Our latest Refinitiv on-demand webinar sees a panel of experts discuss a changing sanctions landscape and delve into some key considerations for developing an effective sanctions screening programme.
- During the webinar, the experts looked at the ways in which the sanctions landscape is or has been changing and the impact on the financial industry, and key concepts organisations should consider when creating a screening programme.
- The webinar explored the latest global developments, including Brexit and U.S. Executive Order 13959, and the challenges they bring to the sanction compliance landscape.
- Also under discussion were practical solutions that can help organisations with their sanctions compliance.
For more data-driven insights in your Inbox, subscribe to the Refinitiv Perspectives weekly newsletter.
The sanctions landscape is complex and ever-changing, and non-compliance with sanctions regulations carries the dual risk of stringent financial penalties and reputational damage. This means that organisations need to be fully prepared to ensure that they have adequate controls in place to identify sanctioned entities and securities.
In our webinar, Ernst Pienaar, Head of Specialist Research, at Refinitiv World-Check, addresses the complexity of narrative sanctions in particular.
He says: “Narrative (implicit) sanctions apply to entities not sanctioned by name or appearing on a blocked or restricted entity list, but covered by a narrative statement on a sanctions programme which extends sanctions to such non-listed entities.”
Pienaar stresses that the sheer volume of narrative sanctions is often significant. For example, the ratio of numbers of explicit to implicit sanctions records in terms of sectoral sanctions against the Russian Federation stands at 5 percent (explicit) to 95 percent (implicit).
Watch the Webinar: Navigating Sanctions During 2021 and Beyond
Key focus areas for programmes
Our webinar goes on to take a deep dive into the latest global sanctions developments and the impact of these developments on the financial industry, before looking at how companies can ensure that they are not dealing with sanctioned entities.
Further areas explored by the panel include:
What sanctions will look like as a result of Brexit
For companies operating across the EU and the UK, Brexit brings far-reaching implications that are likely to translate into a need for additional resources and the provision of training to address the changes and any potential inconsistencies.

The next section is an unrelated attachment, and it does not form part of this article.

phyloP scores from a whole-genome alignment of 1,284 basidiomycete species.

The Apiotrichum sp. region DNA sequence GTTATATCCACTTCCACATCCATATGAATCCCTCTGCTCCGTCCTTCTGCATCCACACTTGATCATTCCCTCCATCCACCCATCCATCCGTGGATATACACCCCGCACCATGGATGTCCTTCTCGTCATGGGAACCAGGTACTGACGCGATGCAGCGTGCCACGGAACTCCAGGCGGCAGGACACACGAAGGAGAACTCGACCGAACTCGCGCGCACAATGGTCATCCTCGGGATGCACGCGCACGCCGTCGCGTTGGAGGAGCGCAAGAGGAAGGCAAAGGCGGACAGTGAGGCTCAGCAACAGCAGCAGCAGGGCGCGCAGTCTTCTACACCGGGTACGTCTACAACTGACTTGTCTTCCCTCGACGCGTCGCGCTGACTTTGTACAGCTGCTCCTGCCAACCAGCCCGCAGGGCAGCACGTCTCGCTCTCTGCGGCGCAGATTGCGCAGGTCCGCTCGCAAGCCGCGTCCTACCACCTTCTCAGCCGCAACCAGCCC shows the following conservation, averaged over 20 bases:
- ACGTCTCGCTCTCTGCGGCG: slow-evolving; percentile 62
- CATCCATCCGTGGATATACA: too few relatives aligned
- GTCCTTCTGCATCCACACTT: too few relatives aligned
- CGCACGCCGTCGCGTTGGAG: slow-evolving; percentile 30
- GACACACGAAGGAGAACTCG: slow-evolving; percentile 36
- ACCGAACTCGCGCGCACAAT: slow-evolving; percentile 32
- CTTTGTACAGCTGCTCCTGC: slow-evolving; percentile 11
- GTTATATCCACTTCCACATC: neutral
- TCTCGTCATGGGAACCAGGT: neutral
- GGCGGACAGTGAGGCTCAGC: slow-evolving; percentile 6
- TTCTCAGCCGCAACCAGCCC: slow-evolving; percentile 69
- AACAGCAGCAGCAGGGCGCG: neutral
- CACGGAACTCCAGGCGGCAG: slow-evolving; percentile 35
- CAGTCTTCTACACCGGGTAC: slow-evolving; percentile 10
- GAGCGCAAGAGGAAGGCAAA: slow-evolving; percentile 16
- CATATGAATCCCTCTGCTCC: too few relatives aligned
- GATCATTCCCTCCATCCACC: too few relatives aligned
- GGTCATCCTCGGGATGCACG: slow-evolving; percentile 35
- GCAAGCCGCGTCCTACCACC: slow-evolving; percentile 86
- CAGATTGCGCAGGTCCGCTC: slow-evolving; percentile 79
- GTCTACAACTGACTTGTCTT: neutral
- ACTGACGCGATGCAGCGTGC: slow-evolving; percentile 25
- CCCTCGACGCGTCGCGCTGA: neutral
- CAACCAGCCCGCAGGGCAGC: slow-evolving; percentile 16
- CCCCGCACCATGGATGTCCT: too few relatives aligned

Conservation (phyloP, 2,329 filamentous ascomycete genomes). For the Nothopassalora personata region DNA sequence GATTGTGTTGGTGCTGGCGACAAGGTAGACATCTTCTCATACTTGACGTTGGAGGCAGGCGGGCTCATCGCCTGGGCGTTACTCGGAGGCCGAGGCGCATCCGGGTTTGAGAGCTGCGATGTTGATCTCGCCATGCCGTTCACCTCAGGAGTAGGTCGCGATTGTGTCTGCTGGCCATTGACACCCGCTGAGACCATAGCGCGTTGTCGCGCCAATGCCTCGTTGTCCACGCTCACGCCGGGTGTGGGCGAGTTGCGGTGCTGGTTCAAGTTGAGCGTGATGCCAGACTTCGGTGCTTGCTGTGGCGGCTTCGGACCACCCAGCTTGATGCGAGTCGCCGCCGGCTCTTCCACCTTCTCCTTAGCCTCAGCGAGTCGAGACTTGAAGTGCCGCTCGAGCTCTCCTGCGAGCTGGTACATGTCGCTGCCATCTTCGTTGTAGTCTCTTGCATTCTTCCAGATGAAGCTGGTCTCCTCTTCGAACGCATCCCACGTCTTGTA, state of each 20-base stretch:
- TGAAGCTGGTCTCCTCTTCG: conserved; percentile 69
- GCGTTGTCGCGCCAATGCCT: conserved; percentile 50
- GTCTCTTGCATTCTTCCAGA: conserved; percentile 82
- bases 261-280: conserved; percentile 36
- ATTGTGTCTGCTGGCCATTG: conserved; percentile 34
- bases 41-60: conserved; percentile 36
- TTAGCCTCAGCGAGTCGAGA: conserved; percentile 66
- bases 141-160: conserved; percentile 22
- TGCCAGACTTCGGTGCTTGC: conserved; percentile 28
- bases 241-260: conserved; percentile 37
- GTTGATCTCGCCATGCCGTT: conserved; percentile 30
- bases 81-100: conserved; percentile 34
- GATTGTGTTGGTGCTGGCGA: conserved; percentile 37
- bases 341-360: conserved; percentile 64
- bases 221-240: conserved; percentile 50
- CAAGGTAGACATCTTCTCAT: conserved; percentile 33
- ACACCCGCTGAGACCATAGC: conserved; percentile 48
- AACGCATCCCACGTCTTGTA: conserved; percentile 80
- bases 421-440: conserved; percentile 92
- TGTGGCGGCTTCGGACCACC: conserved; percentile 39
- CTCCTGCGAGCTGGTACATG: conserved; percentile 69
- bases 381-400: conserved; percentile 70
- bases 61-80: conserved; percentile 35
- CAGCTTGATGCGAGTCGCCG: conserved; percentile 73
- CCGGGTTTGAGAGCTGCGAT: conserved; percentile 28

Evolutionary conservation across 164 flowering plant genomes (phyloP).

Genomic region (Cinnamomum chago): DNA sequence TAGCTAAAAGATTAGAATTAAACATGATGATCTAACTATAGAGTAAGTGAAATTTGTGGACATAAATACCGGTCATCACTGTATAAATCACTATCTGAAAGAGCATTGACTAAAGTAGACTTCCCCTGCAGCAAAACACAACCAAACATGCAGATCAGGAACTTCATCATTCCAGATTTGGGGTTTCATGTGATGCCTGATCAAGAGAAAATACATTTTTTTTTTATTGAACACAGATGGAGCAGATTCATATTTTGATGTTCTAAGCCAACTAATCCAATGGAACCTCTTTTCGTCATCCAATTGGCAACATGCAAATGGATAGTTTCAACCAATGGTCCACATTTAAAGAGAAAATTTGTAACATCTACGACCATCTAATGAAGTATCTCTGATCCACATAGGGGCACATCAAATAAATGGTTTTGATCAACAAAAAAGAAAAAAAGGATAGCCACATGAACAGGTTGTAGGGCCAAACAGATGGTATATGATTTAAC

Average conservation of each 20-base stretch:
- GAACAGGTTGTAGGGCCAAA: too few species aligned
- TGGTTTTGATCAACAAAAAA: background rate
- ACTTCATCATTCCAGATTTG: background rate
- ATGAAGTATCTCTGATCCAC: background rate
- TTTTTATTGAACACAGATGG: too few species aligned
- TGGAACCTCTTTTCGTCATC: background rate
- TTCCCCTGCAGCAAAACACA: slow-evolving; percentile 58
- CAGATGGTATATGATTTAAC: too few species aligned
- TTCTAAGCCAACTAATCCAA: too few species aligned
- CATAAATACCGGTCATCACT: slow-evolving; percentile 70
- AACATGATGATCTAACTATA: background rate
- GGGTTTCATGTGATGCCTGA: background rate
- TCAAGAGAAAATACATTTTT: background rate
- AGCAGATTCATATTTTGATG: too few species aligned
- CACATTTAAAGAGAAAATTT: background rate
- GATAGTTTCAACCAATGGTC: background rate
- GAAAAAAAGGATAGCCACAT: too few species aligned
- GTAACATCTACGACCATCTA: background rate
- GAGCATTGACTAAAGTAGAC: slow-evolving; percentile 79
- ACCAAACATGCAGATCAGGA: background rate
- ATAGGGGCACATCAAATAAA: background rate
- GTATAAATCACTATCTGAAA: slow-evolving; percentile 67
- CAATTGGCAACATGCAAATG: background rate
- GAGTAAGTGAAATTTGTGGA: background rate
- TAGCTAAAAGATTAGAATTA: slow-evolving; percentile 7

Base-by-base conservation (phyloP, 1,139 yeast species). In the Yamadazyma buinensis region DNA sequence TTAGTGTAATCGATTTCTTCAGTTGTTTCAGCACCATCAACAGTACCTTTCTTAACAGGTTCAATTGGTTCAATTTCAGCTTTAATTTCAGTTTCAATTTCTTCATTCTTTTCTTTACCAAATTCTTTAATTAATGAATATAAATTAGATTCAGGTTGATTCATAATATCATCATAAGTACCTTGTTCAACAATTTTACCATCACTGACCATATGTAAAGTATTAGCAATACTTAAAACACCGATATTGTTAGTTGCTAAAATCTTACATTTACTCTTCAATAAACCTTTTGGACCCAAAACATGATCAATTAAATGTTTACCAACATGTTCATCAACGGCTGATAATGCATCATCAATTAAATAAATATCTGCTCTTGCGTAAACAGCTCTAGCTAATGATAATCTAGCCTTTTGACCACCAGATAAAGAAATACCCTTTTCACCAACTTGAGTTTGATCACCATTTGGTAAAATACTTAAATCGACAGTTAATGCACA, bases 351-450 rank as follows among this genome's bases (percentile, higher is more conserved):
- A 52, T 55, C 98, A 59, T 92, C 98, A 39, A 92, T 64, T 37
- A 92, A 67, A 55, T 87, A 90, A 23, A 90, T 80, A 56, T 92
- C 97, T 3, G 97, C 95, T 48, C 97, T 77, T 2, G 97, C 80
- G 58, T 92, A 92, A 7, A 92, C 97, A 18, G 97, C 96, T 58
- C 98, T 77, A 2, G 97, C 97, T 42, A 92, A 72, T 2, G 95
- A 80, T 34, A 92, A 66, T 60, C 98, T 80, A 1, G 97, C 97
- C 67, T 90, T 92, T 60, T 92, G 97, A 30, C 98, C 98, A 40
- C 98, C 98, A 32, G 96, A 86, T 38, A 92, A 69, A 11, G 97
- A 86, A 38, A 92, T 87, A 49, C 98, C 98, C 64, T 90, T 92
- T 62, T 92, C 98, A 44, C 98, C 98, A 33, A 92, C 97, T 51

The implications of recent China-related sanctions
Ankur Kumar, Head of APAC Research, World-Check, discusses the U.S. Executive Order (EO) 13959 (effective January 2021) and its subsequent amendments.
These are defined as: “Any individual or entity the Secretary of Defense or the Secretary of the Treasury identifies as being owned or controlled by, or affiliated with, the People’s Liberation Army or a ministry of the government of the People’s Republic of China or that is owned or controlled by an entity affiliated with the defence industrial base of the People’s Republic of China; and engaged in providing commercial services, manufacturing, producing, or exporting.”
The sanctions risk relating to this is significant, and consequently a number of key EOs – over and above EO 13959 – have been released over the last year. Many carry a lengthy list of prohibitions, and organisations need to ensure that they fully understand the breadth and implications of these developments.
Kumar explains: “Once you start targeting large entities, along with investments in different countries, the narrative sanctions implications of such designations are extraordinarily complex.”
Practical solutions to ensure compliance
Loreta Liutkutė Habchi, Vice President, Head of Public Policy Europe, Western Union (W.U.) talks through the many challenges that surround sanctions compliance, and also touches on the W.U. approach to tackling these challenges.
She outlines three layers or levels of screening regularly employed at W.U. including:
- Review, screening and alert generation
- Transaction escalation
- Further investigation and the implementation of additional controls and due diligence where necessary
Liutkutė Habchi also speaks in depth about the Cuban situation and the changes that are anticipated as a result of the new U.S. presidency, concluding that this is an area that must be closely monitored in all sanctions screening programmes.
Key considerations for screening programmes
Trisham Chundunsing, Senior Manager Public Policy, Amazon, talks about the practical details of sanctions screening programmes, in particular covering some key concepts that organisations should keep top of mind. These include:
- Optimised regulatory compliance
- Cost of compliance considerations
- The customer experience
- The role of technology and innovation
- Regulatory metrics and collaboration
To hear an in-depth discussion around these and other topics relevant to the 2021 sanctions landscape, listen to our full on-demand webinar.